Help! My Fourth Grader Still Struggles in Reading! – Is There Such a Thing as a Fourth Grade Slump?

Posted on Monday, June 7th, 2010 at 10:44 am



Did you just hear the words, “Your child needs to improve in reading?”  


Did you just receive your older child’s grade card only to find that it reported one low grade after another, and you suspect it’s because your child cannot read? 


Sadly, studies prove that there really is such a thing as a fourth grade slump.  In the fourth grade, students are no longer learning to read; rather, they are now reading to learn.  So as students  begin to encounter more and more words not found on high-frequency word lists, words that they have not memorized and do not have the skills to sound out, their grades in other subjects such as math, science, history, and literature begin to slump. 


Far too often, I’ve heard comments from parents such as the following: 

“I’ve tried everything to help my child desire to read. I have tried different books written about subjects he likes, but he still has no desire to read.


“I’ve read out loud to her, and I’ve tried to sound excited about what I’m reading, but she wants nothing to do with books or reading.


“Nothing works with my fourth grader. She still hates reading. She just dreads reading.


“I’ve tried giving my fourth grader $25 for every improvement he makes in his reading grade.   He doesn’t want the money badly enough, I guess.


“I’ve tried taking my 10-year-old son’s video games away from him to give him more time to read. He despises reading. Nothing is working. He still can’t read.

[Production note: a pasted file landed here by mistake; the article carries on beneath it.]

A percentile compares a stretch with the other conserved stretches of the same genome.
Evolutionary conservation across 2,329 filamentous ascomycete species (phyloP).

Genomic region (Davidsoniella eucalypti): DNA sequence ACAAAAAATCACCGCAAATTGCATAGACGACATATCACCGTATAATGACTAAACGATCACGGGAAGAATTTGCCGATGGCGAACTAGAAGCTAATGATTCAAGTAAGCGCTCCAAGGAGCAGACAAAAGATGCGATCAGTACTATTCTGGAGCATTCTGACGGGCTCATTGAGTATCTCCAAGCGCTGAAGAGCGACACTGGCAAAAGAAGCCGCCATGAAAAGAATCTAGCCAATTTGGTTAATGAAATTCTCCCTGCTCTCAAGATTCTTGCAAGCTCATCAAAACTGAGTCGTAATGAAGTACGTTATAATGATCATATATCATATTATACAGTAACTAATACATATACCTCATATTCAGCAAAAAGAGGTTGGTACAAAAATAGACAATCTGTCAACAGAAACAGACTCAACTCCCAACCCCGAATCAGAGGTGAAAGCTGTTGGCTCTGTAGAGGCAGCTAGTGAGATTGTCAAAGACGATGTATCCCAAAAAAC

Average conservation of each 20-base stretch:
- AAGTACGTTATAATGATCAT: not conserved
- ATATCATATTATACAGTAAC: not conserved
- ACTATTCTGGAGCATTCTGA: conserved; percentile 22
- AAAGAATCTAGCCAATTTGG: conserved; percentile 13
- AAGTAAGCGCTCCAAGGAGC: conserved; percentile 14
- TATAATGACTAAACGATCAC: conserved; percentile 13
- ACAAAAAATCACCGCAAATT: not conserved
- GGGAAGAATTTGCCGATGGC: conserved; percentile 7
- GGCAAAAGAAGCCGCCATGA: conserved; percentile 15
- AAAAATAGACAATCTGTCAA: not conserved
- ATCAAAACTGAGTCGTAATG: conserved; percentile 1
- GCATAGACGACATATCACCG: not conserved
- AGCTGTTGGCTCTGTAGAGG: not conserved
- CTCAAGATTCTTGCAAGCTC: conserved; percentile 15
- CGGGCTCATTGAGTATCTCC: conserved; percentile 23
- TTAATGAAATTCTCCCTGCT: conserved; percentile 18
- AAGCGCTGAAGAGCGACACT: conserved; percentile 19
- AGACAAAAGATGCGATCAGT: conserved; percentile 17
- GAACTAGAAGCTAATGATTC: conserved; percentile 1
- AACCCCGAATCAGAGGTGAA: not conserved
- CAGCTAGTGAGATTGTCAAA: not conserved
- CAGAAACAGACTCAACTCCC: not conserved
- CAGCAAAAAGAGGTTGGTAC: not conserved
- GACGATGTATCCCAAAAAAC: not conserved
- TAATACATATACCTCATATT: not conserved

“My fourth grader struggles to read the words on the page. He rushes through his tests and gets failing test scores. I think it’s because he can’t read all the words; he doesn’t understand what he’s reading.


“My fourth grader reads so slowly that by the time he gets to the end of the paragraph, he can’t remember what he’s read.


“My ten-year-old skips so many words that it’s impossible for her to understand any of what she read.



So why do so many of our children struggle to read when they reach the fourth grade? 


Simply put, if a fourth grader is struggling to read, it’s because he’s never learned how to sound out all the words on the page.


He may have learned a few words from memory, and he may have learned a few “word parts,” but he hasn’t learned all the possible phonograms that make up words, and he hasn’t learned how to blend together those phonograms from left to right in both familiar and unfamiliar words.


He hates reading because he’s tired of constantly running across words he doesn’t know.


A child who has not learned how to blend together from left to right all the possible sounds that makeup words can easily develop both an enormous fear and an intense hatred toward reading.


Following is an example of how easily we can give a child a hatred for reading.  Let’s suppose that you are a child who has not learned all the sounds that make up words and that you have not learned how to sound out from left to right both familiar and unfamiliar words .

This is what you might “see” as you attempt to read through a paragraph: 

Yesterday, Ben fxxlxshly dxxxded to vxxlt a sizxxbxx wall with his skateboard, a wall that his parents had caxtxxxxed him time and time again not to jump. As he xxproxcxxx the wall, he was only slixxtly xwarx of the imxxnent pexxl. His heaxt pumped inside his chest as he found himself adjaxxnt with the wall. As his skateboard axxended upwaxds, all of a sudden, he lost command of the boxxd. After that, all he could recoxxxxt was landing dixectxx on the tip of his upper cranixm as well as feeling a painful pulsatixxx in his neck. And then, nothing!